BY STEPHEN BRANDT
We are the generation of football fans who are playing games like FIFA, PES and Football Manager. Before Football Manager there was its predecessor, Championship Manager. Chris Darwen’s creation, Johnny Cooper, takes us through an outstanding and funny book about his time with perennial journeymen, Mansfield Town.
Chris is just like everyone else who has played these games; they build up a backstory for their alter ego and then a love of certain players, tactics and formations with their ultimate aim of computer generated glory. I for one took Preston North End to the Premier League and won the title with Carlos Tevez spearheading the side. Ah the joys.
A word of caution for readers, if you have a delicate consitution or can’t take dirty language, then this isn’t the book for you. Johnny uses a lot of colourful vocabulary in his daily dispatches. This is just how footballers are believed to talk among themselves. So you have to come into the book expecting pub-like talk. If you can cope with that then you will be plesantly surprised.
The book reads like a diary; like he’s sitting at his desk during the season and giving us this thoughts. None of the dispatches are more than a couple paragraphs, so it’s really easy to read in short spurts or on your mobile app. And isn’t that what all books are like now? You can almost walk home while reading this on your phone. The prose is very flowing, especially if you are used to the style of how people talk in changing rooms.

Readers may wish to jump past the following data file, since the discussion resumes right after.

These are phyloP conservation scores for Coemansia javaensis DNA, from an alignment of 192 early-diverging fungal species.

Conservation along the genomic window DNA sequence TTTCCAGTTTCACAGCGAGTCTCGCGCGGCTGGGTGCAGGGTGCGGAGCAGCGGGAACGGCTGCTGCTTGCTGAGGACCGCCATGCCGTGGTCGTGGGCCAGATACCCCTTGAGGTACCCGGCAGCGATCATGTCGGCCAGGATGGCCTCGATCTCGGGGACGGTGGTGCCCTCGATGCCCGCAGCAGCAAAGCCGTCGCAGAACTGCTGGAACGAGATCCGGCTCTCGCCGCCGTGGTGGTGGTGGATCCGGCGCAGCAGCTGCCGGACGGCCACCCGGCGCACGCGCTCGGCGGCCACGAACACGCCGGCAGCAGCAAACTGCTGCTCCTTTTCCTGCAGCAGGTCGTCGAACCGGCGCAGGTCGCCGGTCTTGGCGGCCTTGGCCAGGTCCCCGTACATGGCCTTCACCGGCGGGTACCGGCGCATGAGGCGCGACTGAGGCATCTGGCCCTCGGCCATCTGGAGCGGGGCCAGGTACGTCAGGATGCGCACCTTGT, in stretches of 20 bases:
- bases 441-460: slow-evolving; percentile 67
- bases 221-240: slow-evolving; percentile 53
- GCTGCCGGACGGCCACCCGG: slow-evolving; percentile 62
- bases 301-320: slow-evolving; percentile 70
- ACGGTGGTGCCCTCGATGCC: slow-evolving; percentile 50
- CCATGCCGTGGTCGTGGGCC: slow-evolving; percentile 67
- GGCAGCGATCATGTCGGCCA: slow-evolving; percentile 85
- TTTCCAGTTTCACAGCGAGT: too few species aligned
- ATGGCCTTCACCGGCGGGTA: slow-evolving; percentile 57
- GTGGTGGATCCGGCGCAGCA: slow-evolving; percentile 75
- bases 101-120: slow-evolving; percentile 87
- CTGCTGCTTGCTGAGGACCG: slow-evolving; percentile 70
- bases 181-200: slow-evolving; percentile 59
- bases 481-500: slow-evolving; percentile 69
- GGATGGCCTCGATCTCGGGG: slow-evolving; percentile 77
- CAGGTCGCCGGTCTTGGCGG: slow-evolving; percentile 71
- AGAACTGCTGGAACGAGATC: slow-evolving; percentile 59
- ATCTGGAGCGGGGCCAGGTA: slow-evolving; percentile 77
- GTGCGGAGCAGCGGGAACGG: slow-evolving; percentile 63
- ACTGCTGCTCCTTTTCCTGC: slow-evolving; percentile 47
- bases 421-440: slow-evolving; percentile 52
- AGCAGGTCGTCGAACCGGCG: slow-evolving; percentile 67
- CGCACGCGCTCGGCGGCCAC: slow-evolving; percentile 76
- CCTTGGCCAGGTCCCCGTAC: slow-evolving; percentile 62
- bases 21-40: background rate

Plenty of historical references act as reminders to this version of the popular management game. In this book, we hear a lot of Manchester United going for the treble, Bryan Robson gets fired at Middlesborough and we even see Zidane leave Juventus for AC Milan; and other fantastical stuff that can only ever happen in games.
Just like Football Manager, Johnny has to meet with his chairman monthly to see whether his job is hanging by a thread and we get to see the day-t-day scouting of young players, transfer deals and how a virtual manager has to live his life.
This is a wonderful story, and for people who have spent more hours than they care to admit playing the Championship or Football Manager games, it’s a book that everyone will be able to relate to. With the explosion of these games over the last 15 years, there could be ever more people writing entertaining books like this about their fun with their game saves.
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